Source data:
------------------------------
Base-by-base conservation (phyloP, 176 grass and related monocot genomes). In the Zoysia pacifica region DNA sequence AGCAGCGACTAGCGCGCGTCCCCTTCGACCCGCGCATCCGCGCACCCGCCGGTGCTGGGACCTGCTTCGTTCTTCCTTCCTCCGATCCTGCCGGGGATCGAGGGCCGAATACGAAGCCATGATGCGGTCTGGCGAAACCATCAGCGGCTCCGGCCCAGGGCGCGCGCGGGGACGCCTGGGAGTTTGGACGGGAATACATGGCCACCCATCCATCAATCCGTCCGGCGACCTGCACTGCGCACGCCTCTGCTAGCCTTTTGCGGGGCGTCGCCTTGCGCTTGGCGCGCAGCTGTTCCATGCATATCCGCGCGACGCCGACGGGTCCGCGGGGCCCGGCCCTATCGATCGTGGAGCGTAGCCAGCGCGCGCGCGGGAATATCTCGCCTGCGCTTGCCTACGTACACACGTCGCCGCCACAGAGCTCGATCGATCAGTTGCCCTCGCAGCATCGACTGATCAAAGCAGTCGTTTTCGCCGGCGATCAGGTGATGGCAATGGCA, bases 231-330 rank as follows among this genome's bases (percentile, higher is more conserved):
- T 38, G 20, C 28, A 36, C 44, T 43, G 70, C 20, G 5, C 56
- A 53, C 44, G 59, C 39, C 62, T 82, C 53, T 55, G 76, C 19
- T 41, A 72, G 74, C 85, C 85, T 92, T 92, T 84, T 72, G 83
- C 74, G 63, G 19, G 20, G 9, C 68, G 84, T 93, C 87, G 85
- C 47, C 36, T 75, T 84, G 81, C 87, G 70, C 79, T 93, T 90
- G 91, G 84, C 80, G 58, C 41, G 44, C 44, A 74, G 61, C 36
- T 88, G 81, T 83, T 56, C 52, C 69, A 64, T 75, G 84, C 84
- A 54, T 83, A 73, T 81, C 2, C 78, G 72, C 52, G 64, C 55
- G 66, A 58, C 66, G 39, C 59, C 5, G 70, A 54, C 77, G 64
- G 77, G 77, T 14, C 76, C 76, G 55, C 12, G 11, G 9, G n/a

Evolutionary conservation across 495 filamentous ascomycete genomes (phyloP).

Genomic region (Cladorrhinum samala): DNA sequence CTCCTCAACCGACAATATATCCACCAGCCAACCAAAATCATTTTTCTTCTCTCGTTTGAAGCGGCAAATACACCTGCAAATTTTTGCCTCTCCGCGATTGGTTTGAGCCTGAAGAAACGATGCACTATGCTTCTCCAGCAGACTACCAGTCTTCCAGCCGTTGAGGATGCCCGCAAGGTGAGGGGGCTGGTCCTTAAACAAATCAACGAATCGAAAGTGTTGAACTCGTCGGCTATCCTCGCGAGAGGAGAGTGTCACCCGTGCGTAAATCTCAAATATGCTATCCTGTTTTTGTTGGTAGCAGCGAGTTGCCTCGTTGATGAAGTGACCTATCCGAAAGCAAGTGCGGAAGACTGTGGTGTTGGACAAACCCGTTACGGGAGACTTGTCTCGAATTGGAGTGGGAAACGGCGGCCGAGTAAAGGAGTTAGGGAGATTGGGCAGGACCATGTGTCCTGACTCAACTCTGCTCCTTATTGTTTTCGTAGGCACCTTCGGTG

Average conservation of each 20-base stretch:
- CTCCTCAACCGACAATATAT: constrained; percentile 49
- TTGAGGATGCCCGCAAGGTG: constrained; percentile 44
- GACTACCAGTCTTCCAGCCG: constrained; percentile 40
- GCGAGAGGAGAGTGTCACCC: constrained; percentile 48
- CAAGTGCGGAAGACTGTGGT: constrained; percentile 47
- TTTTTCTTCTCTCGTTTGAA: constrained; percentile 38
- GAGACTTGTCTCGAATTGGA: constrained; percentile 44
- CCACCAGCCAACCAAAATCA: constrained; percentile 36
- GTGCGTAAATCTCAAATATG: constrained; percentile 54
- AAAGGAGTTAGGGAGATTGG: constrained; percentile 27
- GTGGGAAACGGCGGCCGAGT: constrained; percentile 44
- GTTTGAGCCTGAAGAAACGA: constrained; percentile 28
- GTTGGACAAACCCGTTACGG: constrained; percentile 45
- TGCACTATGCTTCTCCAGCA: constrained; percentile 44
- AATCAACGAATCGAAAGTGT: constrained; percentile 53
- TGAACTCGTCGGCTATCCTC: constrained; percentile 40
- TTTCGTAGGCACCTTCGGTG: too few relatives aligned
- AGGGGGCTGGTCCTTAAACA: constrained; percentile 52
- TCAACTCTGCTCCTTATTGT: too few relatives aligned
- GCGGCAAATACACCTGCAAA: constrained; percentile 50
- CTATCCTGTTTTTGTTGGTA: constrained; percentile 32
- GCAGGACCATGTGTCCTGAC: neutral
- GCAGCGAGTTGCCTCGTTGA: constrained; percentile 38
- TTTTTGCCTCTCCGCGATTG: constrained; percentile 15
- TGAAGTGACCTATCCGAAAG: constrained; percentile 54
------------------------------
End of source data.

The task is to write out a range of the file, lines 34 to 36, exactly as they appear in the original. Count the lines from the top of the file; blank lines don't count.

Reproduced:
- GCGGCAAATACACCTGCAAA: constrained; percentile 50
- CTATCCTGTTTTTGTTGGTA: constrained; percentile 32
- GCAGGACCATGTGTCCTGAC: neutral